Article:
The evening got off to a pleasant enough start, even though my husband Michael and I were watching TV in separate rooms.
I was in the bedroom, glued to the Australian Open final between Federer and Nadal. I was rooting for Federer, so I was sorry to see him lose in five sets. I was even sorrier when, during the presentation of the trophies, he broke down at the mic and couldn’t stop crying.
Talk about the agony of defeat.
“You should have seen Federer,” I said as I walked into the living room, where Michael was glued to the Super Bowl post-game show. “He -”
I was about to describe Roger’s crying jag when I noticed that one of the Steelers, Hines Ward, was crying about beating the Cardinals.
Talk about the thrill of victory.
Over dinner we discussed whether crying in sports was becoming more prevalent.
“I don’t think so,” he said.
“I do,” I said and launched into a list of prominent criers.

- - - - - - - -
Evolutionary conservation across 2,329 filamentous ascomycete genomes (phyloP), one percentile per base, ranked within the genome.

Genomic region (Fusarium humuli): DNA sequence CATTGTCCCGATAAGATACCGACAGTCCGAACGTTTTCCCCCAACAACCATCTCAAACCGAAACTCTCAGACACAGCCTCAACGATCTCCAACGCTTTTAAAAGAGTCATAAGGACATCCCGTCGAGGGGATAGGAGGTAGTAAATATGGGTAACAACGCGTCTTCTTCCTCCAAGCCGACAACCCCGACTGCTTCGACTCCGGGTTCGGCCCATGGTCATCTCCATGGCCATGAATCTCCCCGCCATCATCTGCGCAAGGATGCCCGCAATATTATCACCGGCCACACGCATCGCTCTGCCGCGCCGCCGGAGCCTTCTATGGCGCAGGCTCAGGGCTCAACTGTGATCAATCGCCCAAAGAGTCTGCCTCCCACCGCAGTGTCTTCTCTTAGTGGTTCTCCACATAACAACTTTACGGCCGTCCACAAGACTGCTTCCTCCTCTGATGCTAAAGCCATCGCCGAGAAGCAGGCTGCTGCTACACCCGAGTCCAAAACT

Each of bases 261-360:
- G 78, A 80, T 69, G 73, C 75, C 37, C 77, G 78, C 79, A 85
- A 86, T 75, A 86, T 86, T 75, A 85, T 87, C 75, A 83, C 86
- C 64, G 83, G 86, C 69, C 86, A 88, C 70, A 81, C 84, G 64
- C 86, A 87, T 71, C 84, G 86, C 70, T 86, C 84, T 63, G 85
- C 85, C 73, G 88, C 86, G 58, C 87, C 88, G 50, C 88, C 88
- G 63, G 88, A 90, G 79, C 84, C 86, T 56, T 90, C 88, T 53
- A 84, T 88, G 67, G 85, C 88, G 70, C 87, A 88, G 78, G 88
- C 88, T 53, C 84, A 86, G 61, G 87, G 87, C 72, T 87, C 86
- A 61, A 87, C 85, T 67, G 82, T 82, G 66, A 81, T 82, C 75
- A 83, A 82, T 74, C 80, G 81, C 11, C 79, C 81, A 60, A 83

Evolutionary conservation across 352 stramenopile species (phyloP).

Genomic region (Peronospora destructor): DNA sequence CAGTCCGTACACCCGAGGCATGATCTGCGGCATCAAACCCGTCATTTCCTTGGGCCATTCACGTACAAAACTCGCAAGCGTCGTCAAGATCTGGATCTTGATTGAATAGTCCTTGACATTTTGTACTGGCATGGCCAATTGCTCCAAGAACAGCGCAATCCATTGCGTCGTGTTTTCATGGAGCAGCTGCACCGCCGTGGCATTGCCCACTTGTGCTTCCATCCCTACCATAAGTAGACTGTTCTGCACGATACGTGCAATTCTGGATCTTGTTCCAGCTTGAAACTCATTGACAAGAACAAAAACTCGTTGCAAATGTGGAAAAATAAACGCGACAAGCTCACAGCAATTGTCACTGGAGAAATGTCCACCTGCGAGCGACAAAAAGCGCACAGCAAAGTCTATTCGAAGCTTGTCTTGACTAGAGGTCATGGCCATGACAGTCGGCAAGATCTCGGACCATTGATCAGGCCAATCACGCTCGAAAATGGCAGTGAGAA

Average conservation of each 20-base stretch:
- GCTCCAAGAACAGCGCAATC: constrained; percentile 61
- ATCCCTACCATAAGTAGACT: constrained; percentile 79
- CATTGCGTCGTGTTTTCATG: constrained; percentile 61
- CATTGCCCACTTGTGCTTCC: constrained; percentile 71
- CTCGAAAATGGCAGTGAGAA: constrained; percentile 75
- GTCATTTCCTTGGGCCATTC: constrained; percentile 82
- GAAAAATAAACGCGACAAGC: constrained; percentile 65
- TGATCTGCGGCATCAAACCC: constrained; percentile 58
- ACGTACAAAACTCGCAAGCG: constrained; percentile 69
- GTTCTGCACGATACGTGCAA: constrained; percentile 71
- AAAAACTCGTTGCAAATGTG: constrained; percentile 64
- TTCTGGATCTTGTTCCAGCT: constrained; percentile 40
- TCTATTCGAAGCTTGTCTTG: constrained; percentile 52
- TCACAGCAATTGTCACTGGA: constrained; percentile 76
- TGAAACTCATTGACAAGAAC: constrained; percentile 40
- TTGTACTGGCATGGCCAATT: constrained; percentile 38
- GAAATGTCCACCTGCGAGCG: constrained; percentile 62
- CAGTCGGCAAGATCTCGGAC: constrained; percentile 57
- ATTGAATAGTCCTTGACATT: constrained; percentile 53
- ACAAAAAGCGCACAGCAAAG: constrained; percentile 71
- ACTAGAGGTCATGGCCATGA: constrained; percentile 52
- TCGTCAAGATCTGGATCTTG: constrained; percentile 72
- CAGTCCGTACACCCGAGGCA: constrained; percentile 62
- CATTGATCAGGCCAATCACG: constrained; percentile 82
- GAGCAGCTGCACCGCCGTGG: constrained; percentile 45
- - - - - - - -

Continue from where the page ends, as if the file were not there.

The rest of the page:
“And remember when Edwar Ramirez had that meltdown after he got shelled?” I pretended to sob. “The Yankees practically had to MedEvac him out of there.”
“I don’t see the big deal. These guys are human beings, not robots. Human beings cry. Men cry. It doesn’t make us weak.”
“Who said it makes you weak?” Yikes. He was being awfully crabby, so I did my imitation of Mike Schmidt choking up at his retirement speech, hoping to coax a smile out of him.
“You’re making fun of him,” said Michael.
“I am not. I love Mike Schmidt. I had a crush on him before I even met you.”
“You had a crush on everybody before you met me.”
“Oh, really?” So he was, what, jealous? “You had a crush on Michelle Pfeiffer before you met me and I’m not getting all wigged out about it.”
“I’m not wigged out.” He took a gigantic bite of his burger and then started talking with his mouth full.
“I can’t understand a word you’re saying.”
“It was nothing.”
“I hate when men say ‘nothing.’”
“You hate when men cry too.”
“I do not! It makes me sad when anybody cries. In fact, the second I see somebody tearing up I get -”
At that moment I flashed back to Game 4 of the 2007 ALDS against Cleveland, when the Yankees lost the series and were ushered out of the post-season; I had a meltdown of my own in the Upper Tier.
I put down my fork, my appetite gone, and succumbed to this. Losing never gets easier.